The results of the study showed that close to 66% of pregnant women self-medicate in Ghana. This proportion is more than twice the prevalence estimated by a recent global review (ie, 32%).5 Also, lower rates have been reported among pregnant women in Iran (38.46%),45 in Mexico (21.9%)46 and in Ethiopia (26.6%).47 The high prevalence of self-medication among pregnant women in Ghana is all the more a matter of public health concern because self-medication is associated with maternal death, premature birth, low birth weight and fetal malformations.10 11 The findings of the current review support earlier findings that the free maternal healthcare policy in Ghana is not effectively enforced, limiting access to maternal healthcare.48 49
Another population of interest in this review was patients receiving care in health facilities. The current study estimated the proportion of self-medication among patients to be 46.5%. This is consistent with the findings of a recent review that found self-medication among patients in sub-Saharan Africa to be within the range of 45%–89%.38 Like in most LMICs, Ghanaians are likely to try home remedies as the initial health-seeking behaviour and are likely to self-medicate while taking prescribed medicines.50 51 Alarmingly, this practice could lead to drug toxicity, drug–drug contraindications and reduced efficacy of prescribed medicines.12 52
Self-medication was relatively lower among tertiary students (44.1%). This is likely the case because of increased health literacy among this section of the population. Evidence suggests that people with higher levels of education are less likely to self-medicate compared with those with low levels of education.8 12 53 However, the proportion of self-medication among tertiary students is still not desirable given the risk of drug addiction among this cohort of the population.54 Therefore, regardless of the high level of education among this subpopulation, health education may be needed to promote the appropriate use of medicines among students.
The few studies conducted in rural communities revealed that the prevalence of self-medication in the rural setting (61.2%) was higher than in the urban setting (52.0%). In Ghana and most LMICs, rural communities are often characterised by a lack of healthcare facilities, low socioeconomic status, poor transportation systems and suboptimal access and utilisation of healthcare.41 44 55 These factors could explain the high prevalence of self-medication in rural Ghana.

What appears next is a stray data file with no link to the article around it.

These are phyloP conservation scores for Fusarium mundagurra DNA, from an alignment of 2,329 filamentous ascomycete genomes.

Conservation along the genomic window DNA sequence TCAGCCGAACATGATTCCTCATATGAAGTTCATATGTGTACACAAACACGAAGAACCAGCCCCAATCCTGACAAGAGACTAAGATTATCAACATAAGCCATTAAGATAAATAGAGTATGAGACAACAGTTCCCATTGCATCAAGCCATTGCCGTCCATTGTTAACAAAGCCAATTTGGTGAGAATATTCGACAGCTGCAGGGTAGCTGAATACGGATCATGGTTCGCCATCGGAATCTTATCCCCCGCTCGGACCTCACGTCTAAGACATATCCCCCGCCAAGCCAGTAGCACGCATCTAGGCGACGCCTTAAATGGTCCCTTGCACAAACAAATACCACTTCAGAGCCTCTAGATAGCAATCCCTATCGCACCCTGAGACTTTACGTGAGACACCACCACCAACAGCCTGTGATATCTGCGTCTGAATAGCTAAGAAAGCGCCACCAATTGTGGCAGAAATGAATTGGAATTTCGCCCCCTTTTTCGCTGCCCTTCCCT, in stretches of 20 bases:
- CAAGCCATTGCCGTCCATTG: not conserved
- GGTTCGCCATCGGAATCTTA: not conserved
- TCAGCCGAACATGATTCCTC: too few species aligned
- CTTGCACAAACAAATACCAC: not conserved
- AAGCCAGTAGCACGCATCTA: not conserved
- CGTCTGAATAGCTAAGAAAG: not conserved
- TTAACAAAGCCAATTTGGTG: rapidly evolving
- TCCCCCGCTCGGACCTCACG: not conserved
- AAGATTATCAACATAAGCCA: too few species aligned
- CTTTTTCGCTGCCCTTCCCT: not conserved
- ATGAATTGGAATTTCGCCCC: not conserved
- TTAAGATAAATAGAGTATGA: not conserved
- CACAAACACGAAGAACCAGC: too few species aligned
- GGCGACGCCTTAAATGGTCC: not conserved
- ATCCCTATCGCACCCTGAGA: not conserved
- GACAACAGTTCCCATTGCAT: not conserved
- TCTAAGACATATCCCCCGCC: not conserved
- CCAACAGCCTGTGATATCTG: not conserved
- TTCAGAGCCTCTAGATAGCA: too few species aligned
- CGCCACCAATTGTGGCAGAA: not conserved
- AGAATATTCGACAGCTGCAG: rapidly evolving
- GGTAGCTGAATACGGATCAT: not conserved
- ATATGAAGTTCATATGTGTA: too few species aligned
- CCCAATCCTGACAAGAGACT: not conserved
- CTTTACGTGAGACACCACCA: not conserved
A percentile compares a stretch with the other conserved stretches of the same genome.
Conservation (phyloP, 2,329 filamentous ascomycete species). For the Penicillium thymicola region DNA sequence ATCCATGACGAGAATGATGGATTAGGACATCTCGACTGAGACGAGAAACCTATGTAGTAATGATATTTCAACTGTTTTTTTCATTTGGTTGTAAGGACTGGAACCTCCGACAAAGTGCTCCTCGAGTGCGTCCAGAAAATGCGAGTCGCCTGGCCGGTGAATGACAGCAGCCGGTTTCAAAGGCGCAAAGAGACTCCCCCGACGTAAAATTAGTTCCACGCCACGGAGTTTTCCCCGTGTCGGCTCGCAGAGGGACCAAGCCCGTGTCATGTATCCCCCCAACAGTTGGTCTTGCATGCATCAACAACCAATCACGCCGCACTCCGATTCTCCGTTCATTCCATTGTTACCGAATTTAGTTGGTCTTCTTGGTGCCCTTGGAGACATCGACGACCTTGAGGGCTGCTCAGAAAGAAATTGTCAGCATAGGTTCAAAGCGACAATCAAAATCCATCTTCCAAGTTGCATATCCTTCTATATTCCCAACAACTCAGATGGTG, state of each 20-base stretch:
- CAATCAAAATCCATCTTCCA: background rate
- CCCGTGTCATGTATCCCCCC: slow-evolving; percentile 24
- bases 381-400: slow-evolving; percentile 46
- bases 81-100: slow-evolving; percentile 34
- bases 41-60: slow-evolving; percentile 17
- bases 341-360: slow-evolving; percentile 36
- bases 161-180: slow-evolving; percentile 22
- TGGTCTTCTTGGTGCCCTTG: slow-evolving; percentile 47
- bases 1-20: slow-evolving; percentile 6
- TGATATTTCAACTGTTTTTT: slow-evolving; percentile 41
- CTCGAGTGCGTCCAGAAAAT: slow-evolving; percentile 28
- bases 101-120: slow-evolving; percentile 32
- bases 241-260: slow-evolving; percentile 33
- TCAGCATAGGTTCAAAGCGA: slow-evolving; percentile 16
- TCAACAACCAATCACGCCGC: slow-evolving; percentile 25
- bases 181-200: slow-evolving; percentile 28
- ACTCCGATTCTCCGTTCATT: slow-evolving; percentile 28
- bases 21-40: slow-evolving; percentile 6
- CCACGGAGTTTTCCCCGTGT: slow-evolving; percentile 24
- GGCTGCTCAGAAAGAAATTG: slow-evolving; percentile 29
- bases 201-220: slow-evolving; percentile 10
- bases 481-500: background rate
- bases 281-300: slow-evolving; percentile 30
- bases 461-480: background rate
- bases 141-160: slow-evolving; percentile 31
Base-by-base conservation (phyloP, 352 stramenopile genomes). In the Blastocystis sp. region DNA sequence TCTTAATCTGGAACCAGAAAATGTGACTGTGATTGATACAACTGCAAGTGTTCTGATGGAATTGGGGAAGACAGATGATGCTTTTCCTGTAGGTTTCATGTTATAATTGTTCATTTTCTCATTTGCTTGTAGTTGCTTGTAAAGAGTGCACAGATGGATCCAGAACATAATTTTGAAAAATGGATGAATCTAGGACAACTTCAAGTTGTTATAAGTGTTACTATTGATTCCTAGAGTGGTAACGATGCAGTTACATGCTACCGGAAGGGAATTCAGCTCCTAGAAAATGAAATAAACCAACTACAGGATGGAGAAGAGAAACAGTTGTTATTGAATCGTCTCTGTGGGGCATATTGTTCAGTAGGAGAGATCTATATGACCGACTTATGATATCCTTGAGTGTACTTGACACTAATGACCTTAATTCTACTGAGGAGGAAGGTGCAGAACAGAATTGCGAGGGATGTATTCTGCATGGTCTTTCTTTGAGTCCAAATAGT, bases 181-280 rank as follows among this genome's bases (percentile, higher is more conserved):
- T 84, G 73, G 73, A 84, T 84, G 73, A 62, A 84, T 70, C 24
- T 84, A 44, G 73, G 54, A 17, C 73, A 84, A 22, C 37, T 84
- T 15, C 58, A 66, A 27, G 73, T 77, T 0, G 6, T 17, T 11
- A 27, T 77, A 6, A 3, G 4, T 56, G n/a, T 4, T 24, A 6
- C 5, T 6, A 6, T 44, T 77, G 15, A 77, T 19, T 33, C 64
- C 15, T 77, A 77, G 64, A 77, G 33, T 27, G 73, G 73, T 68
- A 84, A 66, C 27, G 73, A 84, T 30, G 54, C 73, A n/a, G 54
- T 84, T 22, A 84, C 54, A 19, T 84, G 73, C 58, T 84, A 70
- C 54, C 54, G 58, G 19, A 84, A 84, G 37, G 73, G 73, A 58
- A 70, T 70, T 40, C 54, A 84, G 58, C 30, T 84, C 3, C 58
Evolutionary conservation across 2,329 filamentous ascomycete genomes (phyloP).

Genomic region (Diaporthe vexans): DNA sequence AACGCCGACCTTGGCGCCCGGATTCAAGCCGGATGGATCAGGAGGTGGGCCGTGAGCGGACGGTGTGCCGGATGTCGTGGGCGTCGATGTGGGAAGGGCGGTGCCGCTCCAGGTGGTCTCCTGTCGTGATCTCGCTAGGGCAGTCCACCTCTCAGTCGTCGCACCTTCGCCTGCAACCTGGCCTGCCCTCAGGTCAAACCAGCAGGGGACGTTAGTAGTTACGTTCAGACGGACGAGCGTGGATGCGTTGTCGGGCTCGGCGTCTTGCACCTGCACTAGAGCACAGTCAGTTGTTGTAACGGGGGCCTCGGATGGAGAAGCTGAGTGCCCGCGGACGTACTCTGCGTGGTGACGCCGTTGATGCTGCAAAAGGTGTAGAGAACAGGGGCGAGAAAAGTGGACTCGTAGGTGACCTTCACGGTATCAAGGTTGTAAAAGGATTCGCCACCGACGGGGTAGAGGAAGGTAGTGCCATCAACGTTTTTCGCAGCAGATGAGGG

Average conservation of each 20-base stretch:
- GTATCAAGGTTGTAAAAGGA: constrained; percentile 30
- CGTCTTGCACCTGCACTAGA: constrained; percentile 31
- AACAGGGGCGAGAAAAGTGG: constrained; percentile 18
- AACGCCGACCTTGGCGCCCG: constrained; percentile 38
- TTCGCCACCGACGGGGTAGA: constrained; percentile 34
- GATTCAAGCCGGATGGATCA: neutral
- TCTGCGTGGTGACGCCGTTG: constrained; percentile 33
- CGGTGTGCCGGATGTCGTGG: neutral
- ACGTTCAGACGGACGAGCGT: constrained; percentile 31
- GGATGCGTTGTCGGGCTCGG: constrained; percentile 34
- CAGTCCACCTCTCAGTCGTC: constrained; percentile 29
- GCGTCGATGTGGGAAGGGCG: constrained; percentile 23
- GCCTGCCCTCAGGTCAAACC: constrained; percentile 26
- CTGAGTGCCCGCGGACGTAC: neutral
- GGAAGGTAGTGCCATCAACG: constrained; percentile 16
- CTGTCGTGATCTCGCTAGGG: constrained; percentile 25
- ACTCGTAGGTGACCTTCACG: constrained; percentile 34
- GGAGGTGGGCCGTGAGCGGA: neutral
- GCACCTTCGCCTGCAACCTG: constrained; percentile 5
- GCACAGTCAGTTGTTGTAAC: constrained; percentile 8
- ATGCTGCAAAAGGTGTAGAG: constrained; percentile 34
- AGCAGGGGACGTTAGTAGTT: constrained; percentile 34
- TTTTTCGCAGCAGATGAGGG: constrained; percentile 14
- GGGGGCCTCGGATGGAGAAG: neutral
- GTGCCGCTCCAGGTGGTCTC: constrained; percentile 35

This study estimated the highest prevalence of self-medication in the middle belt of the country (62.1%), followed by the coastal belt (52.1%) and the northern belt (50.6%). The proportions of studies conducted in the urban setting could explain why self-medication was found to be lower in the northern and coastal belts compared with the middle belt. All 5 (100%), 14 (82.4%) and 3e (60%) of the studies included in the meta-analysis from the northern, coastal and middle belts, respectively, were conducted in urban areas. Since self-medication is lower in urban areas, it is not surprising to have a lower prevalence of self-medication in the northern and coastal belts of the country where the proportions of urban-based studies were higher.
Another focus of this study was to identify the reasons for self-medication in Ghana. The results of the current study have revealed that the most common reason for self-medication was the long waiting time in health facilities. In Ghana, most healthcare facilities are still grappling with long patient waiting times as a result of high patient-to-healthcare staff ratios, limited material resources, and poor environmental and design issues.56–58 Patient waiting time is negatively associated with patient satisfaction57 59; and since customer satisfaction is positively related to customer loyalty,60 people are likely to self-medicate or seek alternative care when they are not satisfied with the formal healthcare system.
Previous use of drugs was another common reason for self-medication in Ghana. This finding is not surprising because anecdotal evidence suggests that some Ghanaians tend to restock previously received prescriptions in an attempt to continue the dosage even without their prescriber’s consent.35 In an environment where there is easy access to over-the-counter drugs, people are likely to rely on their past successful experiences with a drug with the hope that they will have the same outcomes as previously.3 Self-medication with previously used drugs is usually without the professional guidance of a healthcare worker,38 making it a very risky practice, especially among vulnerable groups such as pregnant women and patients who are receiving care.
Also, the perception that some disease conditions are not severe to warrant a hospital visit was a commonly reported reason for self-medication from the results of this review. In Ghana, people are likely to underestimate disease conditions since most Ghanaians have limited knowledge of diseases and their symptoms,29 61 62 As such the self-ascribed severity of disease conditions may be tricky since people are likely to disregard important clinical symptoms and delay seeking appropriate and timely medical care. This could lead to poor treatment outcomes and prognosis.63
Additionally, affordability of drugs, high cost of healthcare and long-distance to health facilities were found in this review as common reasons why Ghanaians self-medicate. These concerns have been reported by other studies as contributing to the high prevalence of self-medication in LMICs.3 6 Healthcare systems in many LMICs like Ghana have several challenges including limited access to care, poor quality of care and lack of affordability due to high levels of poverty and poor social support systems.41 44 64–66 These challenges influence the health-seeking behaviours of people, turning them away from the formal healthcare system.67